GUJHS. 2008 Dec; Vol. 5, No. 2. | Download PDF of this article
Harrison G. Holcomb2, Kevin J. Durbin1, Margaret Cho2, Kyu J. Choi1, Nellie D. Darling2, Allan D. Angerio, PhD1
Department of Human Science1
Department of International Health2
School of Nursing and Health Studies
Bacterial resistance to antibiotics is a significant issue in both healthcare and community settings, causing increases in morbidity and mortality across the population. Bacterial resistance can be induced through random genetic mutations, the improper use of antibiotics, or the uptake of plasmid DNA from foreign cells. Any bacterium can evolve resistance. Recently, methicillin-resistant Staphylococcus aureus (MRSA) has become a focus of public health concern due to its increased virulence and resistance to an increasingly broad spectrum of antibiotics.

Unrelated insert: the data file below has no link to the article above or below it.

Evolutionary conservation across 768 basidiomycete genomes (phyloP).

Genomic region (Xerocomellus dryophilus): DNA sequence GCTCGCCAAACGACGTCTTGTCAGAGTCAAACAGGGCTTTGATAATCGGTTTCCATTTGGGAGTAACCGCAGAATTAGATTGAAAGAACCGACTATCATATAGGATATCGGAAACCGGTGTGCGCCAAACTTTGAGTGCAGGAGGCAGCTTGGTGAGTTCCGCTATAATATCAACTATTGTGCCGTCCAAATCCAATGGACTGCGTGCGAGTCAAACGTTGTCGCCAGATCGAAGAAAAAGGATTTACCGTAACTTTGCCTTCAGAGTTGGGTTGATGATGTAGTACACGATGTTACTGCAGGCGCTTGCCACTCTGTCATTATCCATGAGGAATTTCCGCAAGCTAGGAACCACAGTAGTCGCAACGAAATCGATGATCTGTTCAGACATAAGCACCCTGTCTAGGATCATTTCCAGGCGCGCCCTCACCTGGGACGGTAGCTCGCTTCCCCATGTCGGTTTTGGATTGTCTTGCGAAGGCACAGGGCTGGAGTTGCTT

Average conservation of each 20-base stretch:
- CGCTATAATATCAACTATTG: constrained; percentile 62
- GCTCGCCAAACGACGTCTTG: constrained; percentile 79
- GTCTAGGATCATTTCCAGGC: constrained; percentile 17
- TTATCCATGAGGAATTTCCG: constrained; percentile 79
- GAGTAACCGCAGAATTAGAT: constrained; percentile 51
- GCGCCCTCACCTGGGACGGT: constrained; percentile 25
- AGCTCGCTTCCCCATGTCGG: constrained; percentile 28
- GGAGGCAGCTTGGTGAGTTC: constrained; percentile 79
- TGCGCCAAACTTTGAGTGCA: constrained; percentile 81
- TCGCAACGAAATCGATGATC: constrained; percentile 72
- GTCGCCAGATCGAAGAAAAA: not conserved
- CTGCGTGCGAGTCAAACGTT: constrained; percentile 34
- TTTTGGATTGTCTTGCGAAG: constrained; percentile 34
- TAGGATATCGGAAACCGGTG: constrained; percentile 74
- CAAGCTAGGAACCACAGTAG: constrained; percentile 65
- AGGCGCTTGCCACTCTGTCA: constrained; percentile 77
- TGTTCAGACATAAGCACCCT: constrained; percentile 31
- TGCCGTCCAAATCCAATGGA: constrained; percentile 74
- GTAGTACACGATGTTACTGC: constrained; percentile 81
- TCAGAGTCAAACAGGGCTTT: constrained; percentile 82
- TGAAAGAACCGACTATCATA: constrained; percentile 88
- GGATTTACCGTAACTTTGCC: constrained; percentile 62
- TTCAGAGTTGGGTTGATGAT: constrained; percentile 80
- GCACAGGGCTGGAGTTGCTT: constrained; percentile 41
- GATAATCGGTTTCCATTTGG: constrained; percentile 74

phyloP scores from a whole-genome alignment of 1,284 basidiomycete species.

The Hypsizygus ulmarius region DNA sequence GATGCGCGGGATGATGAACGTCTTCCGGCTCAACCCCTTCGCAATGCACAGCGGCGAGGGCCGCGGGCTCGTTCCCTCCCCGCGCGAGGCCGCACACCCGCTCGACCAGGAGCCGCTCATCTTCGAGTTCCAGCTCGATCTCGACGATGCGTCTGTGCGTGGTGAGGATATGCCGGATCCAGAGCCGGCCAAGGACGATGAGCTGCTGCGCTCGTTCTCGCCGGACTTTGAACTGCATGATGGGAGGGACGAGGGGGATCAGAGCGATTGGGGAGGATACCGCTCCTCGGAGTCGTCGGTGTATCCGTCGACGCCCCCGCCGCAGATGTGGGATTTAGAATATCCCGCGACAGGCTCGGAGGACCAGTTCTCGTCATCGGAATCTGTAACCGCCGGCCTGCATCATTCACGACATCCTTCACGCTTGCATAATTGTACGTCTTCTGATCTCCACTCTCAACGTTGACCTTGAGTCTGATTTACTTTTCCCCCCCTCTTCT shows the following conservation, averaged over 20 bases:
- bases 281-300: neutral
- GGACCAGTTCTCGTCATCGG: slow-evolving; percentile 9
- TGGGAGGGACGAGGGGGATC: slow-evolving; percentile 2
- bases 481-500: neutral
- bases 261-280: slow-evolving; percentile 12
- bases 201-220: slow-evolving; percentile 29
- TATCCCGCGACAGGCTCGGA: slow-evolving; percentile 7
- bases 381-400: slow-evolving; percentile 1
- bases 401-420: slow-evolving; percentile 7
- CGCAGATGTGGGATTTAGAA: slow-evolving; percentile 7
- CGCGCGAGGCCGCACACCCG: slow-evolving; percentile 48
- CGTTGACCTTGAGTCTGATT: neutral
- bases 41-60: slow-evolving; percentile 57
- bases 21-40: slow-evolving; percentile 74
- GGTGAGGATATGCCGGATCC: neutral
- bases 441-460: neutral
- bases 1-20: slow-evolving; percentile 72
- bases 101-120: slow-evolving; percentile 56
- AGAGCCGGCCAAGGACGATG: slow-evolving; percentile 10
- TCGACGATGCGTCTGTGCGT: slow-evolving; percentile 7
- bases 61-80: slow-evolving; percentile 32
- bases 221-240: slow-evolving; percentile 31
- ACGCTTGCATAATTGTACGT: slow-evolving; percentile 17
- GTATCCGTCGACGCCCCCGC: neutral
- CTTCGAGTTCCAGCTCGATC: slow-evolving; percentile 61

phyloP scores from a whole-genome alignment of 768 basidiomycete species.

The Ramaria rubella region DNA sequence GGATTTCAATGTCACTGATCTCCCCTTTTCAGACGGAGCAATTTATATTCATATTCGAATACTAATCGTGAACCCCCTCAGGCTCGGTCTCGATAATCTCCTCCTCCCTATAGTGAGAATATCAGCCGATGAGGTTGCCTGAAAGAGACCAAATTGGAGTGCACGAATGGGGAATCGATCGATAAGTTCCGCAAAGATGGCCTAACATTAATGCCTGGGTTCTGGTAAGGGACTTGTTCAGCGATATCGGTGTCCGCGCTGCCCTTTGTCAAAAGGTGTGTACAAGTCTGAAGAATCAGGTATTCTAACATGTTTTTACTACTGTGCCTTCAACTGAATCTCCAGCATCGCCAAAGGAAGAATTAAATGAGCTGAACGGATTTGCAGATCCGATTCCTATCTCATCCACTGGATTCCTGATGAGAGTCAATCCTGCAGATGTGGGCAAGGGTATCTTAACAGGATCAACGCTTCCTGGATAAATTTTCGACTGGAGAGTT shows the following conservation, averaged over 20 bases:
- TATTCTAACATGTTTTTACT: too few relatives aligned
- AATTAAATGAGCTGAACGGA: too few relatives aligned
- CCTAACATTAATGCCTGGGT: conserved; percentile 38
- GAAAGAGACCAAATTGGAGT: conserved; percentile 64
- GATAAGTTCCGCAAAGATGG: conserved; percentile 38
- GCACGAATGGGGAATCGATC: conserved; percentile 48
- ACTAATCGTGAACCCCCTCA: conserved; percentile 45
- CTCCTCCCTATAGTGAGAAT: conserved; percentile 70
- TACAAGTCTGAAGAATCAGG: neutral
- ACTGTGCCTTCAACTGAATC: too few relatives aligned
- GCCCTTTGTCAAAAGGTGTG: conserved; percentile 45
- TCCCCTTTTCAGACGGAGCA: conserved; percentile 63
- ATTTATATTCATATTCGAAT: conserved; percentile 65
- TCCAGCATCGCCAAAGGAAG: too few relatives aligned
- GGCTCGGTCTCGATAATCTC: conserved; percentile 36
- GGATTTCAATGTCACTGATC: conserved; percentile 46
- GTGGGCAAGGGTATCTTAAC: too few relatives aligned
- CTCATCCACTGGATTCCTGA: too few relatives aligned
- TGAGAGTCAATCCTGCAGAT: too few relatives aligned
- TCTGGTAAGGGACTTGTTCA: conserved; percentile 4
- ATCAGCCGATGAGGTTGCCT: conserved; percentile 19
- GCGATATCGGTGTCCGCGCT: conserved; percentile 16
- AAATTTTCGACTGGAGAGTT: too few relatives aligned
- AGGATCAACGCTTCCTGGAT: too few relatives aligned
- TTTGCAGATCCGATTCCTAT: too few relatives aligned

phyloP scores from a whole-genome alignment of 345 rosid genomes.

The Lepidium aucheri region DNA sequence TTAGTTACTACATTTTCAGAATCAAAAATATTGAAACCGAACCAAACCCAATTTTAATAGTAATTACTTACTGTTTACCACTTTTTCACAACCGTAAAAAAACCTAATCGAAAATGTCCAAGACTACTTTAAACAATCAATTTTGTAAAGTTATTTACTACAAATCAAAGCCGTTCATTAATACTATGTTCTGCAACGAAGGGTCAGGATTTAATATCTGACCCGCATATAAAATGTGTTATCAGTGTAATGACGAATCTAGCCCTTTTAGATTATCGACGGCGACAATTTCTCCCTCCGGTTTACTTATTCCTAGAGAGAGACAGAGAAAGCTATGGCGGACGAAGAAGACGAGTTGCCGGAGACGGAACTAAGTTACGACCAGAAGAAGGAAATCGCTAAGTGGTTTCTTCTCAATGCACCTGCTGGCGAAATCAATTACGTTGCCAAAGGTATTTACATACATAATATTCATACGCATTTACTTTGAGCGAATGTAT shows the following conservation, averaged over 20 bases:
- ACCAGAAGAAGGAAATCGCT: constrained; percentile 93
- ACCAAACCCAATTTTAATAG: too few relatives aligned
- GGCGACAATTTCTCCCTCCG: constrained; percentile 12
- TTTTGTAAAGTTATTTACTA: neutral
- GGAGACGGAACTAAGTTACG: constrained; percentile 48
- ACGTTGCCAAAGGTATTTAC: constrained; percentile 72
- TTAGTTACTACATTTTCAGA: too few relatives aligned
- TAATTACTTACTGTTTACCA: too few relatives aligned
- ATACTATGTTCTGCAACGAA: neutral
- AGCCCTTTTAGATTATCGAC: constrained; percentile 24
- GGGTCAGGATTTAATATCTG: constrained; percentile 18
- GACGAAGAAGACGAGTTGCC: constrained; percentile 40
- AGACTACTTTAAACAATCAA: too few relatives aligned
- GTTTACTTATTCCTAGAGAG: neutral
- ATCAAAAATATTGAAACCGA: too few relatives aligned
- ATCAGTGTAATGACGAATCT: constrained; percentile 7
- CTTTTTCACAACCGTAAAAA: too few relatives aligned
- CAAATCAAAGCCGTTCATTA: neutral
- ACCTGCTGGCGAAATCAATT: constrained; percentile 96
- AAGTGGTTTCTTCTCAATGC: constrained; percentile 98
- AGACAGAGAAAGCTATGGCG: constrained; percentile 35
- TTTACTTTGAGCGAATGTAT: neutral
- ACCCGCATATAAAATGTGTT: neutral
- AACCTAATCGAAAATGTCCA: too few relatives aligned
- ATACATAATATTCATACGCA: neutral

MSRA can be a nosocomial infection, acquired through extended hospital stays or the use of invasive devices. It can also be acquired in the community, with outbreaks generally occurring in schools, gyms and other crowded settings. Community-acquired infections with MRSA (CA-MRSA) typically colonize either the nasal passages or the skin. MRSA usually presents with various cutaneous disorders or soft tissue infection, occasionally leading to acute systemic infections. It can also penetrate bone tissues, causing osteomyelitis. On a cellular level, MRSA secretes a variety of virulence factors, including Panton-Valentine Leukocidin (PVL), a toxin targeting leukocytes for lysis. MRSA has acquired a variety of immune evasion strategies including the production of superantigens, the formation of biofilms, and the invasion of leukocytes.